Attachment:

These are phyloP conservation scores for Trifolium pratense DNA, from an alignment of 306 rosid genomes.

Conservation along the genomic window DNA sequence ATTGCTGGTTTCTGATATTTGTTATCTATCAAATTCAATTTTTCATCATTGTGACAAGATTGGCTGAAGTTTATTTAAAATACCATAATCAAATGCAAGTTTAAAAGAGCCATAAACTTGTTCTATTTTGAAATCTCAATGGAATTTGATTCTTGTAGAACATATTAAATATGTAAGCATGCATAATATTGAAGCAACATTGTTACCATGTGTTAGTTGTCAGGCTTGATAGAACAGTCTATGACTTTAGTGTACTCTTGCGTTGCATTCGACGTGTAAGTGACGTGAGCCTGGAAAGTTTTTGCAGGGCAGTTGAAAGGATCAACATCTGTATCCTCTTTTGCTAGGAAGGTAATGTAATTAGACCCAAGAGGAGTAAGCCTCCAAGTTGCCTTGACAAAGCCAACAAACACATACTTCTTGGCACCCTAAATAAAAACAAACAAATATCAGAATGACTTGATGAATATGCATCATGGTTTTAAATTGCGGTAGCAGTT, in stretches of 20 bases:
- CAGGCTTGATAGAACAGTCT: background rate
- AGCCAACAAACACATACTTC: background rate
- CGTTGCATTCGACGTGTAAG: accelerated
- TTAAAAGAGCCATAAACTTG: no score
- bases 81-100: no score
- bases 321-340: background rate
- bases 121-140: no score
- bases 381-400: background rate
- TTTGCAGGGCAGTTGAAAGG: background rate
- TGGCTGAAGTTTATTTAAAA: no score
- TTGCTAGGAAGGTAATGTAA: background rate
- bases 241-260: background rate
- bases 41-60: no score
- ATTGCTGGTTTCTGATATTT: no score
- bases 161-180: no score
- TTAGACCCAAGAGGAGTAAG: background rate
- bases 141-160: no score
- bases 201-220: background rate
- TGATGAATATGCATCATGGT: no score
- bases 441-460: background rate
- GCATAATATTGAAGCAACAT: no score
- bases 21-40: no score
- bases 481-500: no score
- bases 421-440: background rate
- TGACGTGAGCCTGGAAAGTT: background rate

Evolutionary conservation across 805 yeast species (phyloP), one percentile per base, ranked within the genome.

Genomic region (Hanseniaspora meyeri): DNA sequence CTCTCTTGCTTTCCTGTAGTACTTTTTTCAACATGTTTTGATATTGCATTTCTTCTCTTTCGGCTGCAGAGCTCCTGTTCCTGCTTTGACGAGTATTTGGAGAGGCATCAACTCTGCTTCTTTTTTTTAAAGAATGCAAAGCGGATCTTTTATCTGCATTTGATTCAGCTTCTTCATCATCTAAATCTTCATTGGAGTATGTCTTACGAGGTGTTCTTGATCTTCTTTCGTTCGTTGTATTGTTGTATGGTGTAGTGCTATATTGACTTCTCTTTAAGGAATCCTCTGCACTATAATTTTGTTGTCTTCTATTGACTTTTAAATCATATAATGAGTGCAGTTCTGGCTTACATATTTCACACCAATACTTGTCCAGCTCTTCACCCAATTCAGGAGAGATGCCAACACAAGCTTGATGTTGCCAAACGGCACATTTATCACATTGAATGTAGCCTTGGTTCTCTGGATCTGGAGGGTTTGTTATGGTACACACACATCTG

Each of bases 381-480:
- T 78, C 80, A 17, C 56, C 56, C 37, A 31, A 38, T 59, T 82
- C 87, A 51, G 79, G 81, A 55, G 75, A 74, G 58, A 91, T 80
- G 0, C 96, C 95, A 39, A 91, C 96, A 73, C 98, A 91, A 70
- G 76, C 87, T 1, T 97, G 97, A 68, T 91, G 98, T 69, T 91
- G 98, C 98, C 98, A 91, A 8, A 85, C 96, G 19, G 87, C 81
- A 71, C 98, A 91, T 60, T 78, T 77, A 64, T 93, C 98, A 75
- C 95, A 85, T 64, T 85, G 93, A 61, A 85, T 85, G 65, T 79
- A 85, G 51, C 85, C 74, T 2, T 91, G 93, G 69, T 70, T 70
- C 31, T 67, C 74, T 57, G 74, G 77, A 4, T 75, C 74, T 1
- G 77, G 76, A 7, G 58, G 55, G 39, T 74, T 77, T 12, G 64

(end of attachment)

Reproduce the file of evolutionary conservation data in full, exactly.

These are phyloP conservation scores for Trifolium pratense DNA, from an alignment of 306 rosid genomes.

Conservation along the genomic window DNA sequence ATTGCTGGTTTCTGATATTTGTTATCTATCAAATTCAATTTTTCATCATTGTGACAAGATTGGCTGAAGTTTATTTAAAATACCATAATCAAATGCAAGTTTAAAAGAGCCATAAACTTGTTCTATTTTGAAATCTCAATGGAATTTGATTCTTGTAGAACATATTAAATATGTAAGCATGCATAATATTGAAGCAACATTGTTACCATGTGTTAGTTGTCAGGCTTGATAGAACAGTCTATGACTTTAGTGTACTCTTGCGTTGCATTCGACGTGTAAGTGACGTGAGCCTGGAAAGTTTTTGCAGGGCAGTTGAAAGGATCAACATCTGTATCCTCTTTTGCTAGGAAGGTAATGTAATTAGACCCAAGAGGAGTAAGCCTCCAAGTTGCCTTGACAAAGCCAACAAACACATACTTCTTGGCACCCTAAATAAAAACAAACAAATATCAGAATGACTTGATGAATATGCATCATGGTTTTAAATTGCGGTAGCAGTT, in stretches of 20 bases:
- CAGGCTTGATAGAACAGTCT: background rate
- AGCCAACAAACACATACTTC: background rate
- CGTTGCATTCGACGTGTAAG: accelerated
- TTAAAAGAGCCATAAACTTG: no score
- bases 81-100: no score
- bases 321-340: background rate
- bases 121-140: no score
- bases 381-400: background rate
- TTTGCAGGGCAGTTGAAAGG: background rate
- TGGCTGAAGTTTATTTAAAA: no score
- TTGCTAGGAAGGTAATGTAA: background rate
- bases 241-260: background rate
- bases 41-60: no score
- ATTGCTGGTTTCTGATATTT: no score
- bases 161-180: no score
- TTAGACCCAAGAGGAGTAAG: background rate
- bases 141-160: no score
- bases 201-220: background rate
- TGATGAATATGCATCATGGT: no score
- bases 441-460: background rate
- GCATAATATTGAAGCAACAT: no score
- bases 21-40: no score
- bases 481-500: no score
- bases 421-440: background rate
- TGACGTGAGCCTGGAAAGTT: background rate

Evolutionary conservation across 805 yeast species (phyloP), one percentile per base, ranked within the genome.

Genomic region (Hanseniaspora meyeri): DNA sequence CTCTCTTGCTTTCCTGTAGTACTTTTTTCAACATGTTTTGATATTGCATTTCTTCTCTTTCGGCTGCAGAGCTCCTGTTCCTGCTTTGACGAGTATTTGGAGAGGCATCAACTCTGCTTCTTTTTTTTAAAGAATGCAAAGCGGATCTTTTATCTGCATTTGATTCAGCTTCTTCATCATCTAAATCTTCATTGGAGTATGTCTTACGAGGTGTTCTTGATCTTCTTTCGTTCGTTGTATTGTTGTATGGTGTAGTGCTATATTGACTTCTCTTTAAGGAATCCTCTGCACTATAATTTTGTTGTCTTCTATTGACTTTTAAATCATATAATGAGTGCAGTTCTGGCTTACATATTTCACACCAATACTTGTCCAGCTCTTCACCCAATTCAGGAGAGATGCCAACACAAGCTTGATGTTGCCAAACGGCACATTTATCACATTGAATGTAGCCTTGGTTCTCTGGATCTGGAGGGTTTGTTATGGTACACACACATCTG

Each of bases 381-480:
- T 78, C 80, A 17, C 56, C 56, C 37, A 31, A 38, T 59, T 82
- C 87, A 51, G 79, G 81, A 55, G 75, A 74, G 58, A 91, T 80
- G 0, C 96, C 95, A 39, A 91, C 96, A 73, C 98, A 91, A 70
- G 76, C 87, T 1, T 97, G 97, A 68, T 91, G 98, T 69, T 91
- G 98, C 98, C 98, A 91, A 8, A 85, C 96, G 19, G 87, C 81
- A 71, C 98, A 91, T 60, T 78, T 77, A 64, T 93, C 98, A 75
- C 95, A 85, T 64, T 85, G 93, A 61, A 85, T 85, G 65, T 79
- A 85, G 51, C 85, C 74, T 2, T 91, G 93, G 69, T 70, T 70
- C 31, T 67, C 74, T 57, G 74, G 77, A 4, T 75, C 74, T 1
- G 77, G 76, A 7, G 58, G 55, G 39, T 74, T 77, T 12, G 64